Collaboration and curiosity calls forth new creativity. Looking into updates of the traditional Japanese form of expression, “Mon (紋),” which means “crest.”
Collaboration and curiosity calls forth new creativity. Looking into updates of the traditional Japanese form of expression, “Mon (紋),” which means “crest.”
This fall, under the theme of updating the fascinating assets of Nihonbashi using new artistic forms of expression, the first-ever “NIHONBASHI MEGURU FES” will be held by the whole town. As one of its main contents, a design event called the “Meguru Noren Exhibition (an exhibition for encountering and cherishing Norens)” will be held with focuses on Norens (shop curtains), which can be described as a symbol of Nihonbashi where long-established companies and stores get together. Through a collaboration between the companies of Nihonbashi and young creators, a townscape of Norens from long past will be recreated, similar to what is illustrated on the Kidai-Shouran scrolls. In light of the launch of this event, we interviewed Monshou-Uwaeshi (painter of family crests), Mr. Shoryu Hatoba and Yohji, both of whom not only have provided artwork to NHK Educational TV’s popular program “Design-Ah!” but also act as the judges/guest creators of this “Meguru Noren Exhibition.” The Hatoba’s father and son, who have created a new form of “Mon-Mandala (紋曼荼羅)” in their continued challenges in the limited form of expression of “Mon,” depict their stories pertaining to the designs of “Mon.”
A crest is not “an unchangeable tradition,” but is something you can enjoy yourselves in freedom of expression on it.
－On top of creating Kamon (家紋), family crests, you two have been performing unique activities, expanding it into the field of art and design, haven’t you?
Mr. Shoryu Hatoba (hereinafter, Shoryu): We both are craftsmen called Monshou-Uwaeshi, a Kamon painter who makes a living by hand-drawing Kamon onto kimonos. Initially, our founder worked as a Mon-Noriya (a crest paster), who did the work of putting paste in the shape of Mon on kimonos. In 1910, we were founded in Kyobashi, and in 2010, exactly 100 years after opening the first store, we established the “Atsuraedokoro-Kyogen” workshop under the theme of making Kamon as a design artwork. As you have mentioned, lately our activities have expanded to other areas and not limited to only painting family crests.
Mr. Yohji Hatoba (hereinafter, Yohji): Previously painting family crests was neither popular nor well-known as a profession, but after starting appearing on the popular program “Design-Ah!” of the NHK Educational TV, we slowly started becoming recognized and sometimes we are told, “hey, you guys are from that ‘Mon’ segment!” Appearances on the media definitely play a big influence.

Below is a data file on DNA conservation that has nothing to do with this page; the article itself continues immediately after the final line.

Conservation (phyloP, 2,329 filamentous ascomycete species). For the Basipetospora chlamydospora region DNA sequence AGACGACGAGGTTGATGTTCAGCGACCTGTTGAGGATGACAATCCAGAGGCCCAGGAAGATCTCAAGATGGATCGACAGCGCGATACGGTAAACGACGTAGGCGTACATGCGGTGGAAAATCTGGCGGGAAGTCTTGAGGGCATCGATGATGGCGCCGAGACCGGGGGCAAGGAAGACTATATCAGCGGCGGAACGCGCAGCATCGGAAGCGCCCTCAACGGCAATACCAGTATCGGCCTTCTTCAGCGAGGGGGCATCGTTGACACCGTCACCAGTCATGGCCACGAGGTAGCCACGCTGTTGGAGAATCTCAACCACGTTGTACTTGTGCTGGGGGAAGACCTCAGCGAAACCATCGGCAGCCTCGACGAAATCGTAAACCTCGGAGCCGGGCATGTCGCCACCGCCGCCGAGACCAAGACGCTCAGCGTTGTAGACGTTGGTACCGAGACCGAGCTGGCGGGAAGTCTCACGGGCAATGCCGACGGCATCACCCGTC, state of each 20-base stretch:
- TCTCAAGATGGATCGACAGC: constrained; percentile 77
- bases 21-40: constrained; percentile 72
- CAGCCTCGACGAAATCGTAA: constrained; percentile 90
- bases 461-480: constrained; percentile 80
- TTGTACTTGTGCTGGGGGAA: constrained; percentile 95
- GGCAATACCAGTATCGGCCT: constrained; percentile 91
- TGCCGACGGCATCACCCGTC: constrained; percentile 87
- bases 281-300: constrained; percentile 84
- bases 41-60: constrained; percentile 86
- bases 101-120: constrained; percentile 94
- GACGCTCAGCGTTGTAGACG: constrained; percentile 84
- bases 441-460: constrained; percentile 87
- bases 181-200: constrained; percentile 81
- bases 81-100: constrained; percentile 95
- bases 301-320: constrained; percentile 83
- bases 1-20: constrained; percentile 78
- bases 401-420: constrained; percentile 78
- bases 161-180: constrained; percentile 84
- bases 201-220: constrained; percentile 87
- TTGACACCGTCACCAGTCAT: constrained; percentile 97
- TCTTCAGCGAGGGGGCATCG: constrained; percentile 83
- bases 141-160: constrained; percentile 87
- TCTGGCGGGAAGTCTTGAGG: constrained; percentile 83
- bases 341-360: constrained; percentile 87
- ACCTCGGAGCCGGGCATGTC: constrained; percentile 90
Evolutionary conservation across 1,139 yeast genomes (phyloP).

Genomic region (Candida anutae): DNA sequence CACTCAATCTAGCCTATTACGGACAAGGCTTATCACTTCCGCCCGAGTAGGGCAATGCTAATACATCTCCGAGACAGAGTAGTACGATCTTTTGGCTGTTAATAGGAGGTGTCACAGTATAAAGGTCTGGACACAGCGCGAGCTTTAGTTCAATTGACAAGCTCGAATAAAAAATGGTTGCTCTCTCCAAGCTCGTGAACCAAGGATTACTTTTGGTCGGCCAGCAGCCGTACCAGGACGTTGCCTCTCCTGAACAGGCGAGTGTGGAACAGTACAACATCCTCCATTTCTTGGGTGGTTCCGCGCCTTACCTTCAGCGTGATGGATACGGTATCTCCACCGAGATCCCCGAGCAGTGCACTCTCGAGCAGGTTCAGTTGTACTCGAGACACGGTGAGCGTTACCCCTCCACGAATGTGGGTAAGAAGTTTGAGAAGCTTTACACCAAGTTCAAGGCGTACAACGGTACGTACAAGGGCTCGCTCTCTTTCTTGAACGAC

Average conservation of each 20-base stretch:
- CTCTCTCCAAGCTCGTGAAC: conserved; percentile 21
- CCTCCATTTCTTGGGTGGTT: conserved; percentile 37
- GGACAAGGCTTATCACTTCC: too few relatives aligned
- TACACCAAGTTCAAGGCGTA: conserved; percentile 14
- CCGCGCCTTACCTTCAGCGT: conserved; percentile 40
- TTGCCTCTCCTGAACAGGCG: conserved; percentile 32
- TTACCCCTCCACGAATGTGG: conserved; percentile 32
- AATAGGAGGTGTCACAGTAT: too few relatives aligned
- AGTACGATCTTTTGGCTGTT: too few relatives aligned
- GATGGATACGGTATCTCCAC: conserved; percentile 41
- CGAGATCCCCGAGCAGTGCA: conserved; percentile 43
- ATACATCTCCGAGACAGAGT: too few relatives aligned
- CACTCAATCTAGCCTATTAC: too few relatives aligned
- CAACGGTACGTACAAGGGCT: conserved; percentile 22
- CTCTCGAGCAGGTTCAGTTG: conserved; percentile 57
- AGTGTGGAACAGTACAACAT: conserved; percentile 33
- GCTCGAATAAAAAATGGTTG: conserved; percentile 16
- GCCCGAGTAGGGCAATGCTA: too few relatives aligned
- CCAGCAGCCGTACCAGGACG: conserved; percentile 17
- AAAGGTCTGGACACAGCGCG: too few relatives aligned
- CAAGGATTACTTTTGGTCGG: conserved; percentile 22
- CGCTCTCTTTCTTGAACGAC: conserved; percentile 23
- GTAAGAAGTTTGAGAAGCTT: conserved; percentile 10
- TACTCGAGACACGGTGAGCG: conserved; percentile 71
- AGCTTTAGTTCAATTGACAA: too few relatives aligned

Shoryu: Since crests are a very traditional form of expression, people are likely to accept them as those that should “never be changed” and “be preserved.” But thanks to television appearances and the like crests are beginning to be taken more casually as a different form of “design.” In addition, we have seen an increase in requests to make original crests, and I think that it has become revealed to the public that the world of Kamon is unexpectedly free.
From NHK Educational TV’s popular program “Design-Ah!” / “Song - Sinrabansyo (Song of Japanese Crests)”
Yohji: We received a lot of attention when we designed a noren for the COREDO business facility in Nihonbashi.
Shoryu: We were at first offered the theme from the business facility side and we started from there. For example, the COREDO Muromachi 2 houses a movie theater inside it, and its theme was “Fun.” So we took a traditional Kamon called “Mi-masu (三枡, featuring three sizes of masu, a wooden box-cup)” and arranged it to “Go-Masu” (五枡, five masu), in tribute to the fact that Nihonbashi was the hub of the Gokaido (five highways). So a modern interpretation and a traditional expression were combined. It was after this project that we began having more inquiries for creating original crests and I think this was how the idea that “it’s ok to make original Kamons” became more widespread.
COREDO Muromachi 2 (pictured lower center), and other crest designs on the norens of each building
Noren hanging from the entrance to the COREDO Muromachi 2
Yohji: There are several buildings with norens in Nihonbashi. The designs of Nihonbashi COREDO and Nihonbashi Mitsui Tower were worked on by the creative director, Mr. Tadahiro Konoe, and COREDO Murosmachi 1 and 2 worked on by my father. For COREDO Muromachi 3, the design by a Monshou-Uwaeshi during the Edo era is used. It’s really interesting if you compare the different methods of expression. Some might say it’s only “noren,” but I believe its interpretations and expressions are wide and varied.